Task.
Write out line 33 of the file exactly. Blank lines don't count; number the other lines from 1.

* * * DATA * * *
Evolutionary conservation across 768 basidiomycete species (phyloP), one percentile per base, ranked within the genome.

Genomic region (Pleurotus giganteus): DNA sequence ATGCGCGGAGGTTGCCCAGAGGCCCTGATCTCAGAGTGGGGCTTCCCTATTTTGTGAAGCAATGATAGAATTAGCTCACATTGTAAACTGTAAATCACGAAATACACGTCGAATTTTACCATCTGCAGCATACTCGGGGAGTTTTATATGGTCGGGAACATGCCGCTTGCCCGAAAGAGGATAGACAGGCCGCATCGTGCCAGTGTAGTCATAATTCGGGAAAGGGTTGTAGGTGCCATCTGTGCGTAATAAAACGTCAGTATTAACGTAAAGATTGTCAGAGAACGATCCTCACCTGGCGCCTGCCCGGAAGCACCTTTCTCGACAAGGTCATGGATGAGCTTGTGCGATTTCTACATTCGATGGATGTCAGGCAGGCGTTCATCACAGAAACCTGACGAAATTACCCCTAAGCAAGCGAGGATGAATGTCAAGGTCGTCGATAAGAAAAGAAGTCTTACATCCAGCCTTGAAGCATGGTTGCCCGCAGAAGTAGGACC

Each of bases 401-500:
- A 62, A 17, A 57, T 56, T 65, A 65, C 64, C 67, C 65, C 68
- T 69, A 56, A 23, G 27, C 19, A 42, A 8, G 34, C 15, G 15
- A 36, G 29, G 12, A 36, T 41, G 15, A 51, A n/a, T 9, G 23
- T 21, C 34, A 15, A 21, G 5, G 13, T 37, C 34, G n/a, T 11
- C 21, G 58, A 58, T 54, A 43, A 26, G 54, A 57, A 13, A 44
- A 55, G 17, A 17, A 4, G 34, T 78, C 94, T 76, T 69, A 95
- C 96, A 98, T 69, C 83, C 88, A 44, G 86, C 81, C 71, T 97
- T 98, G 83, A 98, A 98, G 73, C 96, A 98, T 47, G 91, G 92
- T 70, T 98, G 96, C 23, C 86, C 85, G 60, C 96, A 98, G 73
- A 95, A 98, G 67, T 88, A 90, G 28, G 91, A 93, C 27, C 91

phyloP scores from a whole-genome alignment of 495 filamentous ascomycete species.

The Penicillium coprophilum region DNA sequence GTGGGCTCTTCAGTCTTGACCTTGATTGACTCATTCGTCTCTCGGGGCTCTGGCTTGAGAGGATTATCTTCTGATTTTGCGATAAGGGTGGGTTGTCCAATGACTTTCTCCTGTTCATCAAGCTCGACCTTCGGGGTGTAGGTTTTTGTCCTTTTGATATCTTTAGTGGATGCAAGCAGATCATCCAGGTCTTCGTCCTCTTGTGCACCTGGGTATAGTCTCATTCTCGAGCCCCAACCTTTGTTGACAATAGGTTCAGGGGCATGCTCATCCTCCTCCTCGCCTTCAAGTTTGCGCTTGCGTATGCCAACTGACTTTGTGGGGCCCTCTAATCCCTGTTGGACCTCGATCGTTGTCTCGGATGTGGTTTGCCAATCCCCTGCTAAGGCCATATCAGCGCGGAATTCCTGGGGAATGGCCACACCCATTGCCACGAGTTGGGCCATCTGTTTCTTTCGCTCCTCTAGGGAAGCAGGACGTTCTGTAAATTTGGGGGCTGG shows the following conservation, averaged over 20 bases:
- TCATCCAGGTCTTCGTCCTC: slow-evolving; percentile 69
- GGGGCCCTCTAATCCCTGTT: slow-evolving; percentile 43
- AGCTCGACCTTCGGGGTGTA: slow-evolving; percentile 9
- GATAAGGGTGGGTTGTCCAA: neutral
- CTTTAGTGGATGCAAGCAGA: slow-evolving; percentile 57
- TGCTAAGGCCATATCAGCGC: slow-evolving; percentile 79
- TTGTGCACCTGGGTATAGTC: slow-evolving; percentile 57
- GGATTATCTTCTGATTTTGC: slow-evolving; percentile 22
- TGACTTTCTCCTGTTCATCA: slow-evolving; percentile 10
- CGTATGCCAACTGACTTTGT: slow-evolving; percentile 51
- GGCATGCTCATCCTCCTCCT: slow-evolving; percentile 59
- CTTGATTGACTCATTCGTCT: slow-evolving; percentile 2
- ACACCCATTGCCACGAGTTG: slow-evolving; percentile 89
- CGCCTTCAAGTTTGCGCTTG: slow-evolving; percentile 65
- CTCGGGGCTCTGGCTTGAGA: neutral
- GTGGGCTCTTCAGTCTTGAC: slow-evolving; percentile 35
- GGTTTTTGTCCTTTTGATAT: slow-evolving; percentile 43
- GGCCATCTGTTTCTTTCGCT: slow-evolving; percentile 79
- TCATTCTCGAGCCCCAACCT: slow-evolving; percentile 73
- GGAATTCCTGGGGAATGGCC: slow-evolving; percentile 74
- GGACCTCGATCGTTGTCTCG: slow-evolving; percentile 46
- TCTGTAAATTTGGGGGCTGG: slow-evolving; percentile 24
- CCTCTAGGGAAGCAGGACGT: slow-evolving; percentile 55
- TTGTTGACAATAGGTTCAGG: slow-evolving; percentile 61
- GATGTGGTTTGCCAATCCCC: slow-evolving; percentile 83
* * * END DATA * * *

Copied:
- GGCCATCTGTTTCTTTCGCT: slow-evolving; percentile 79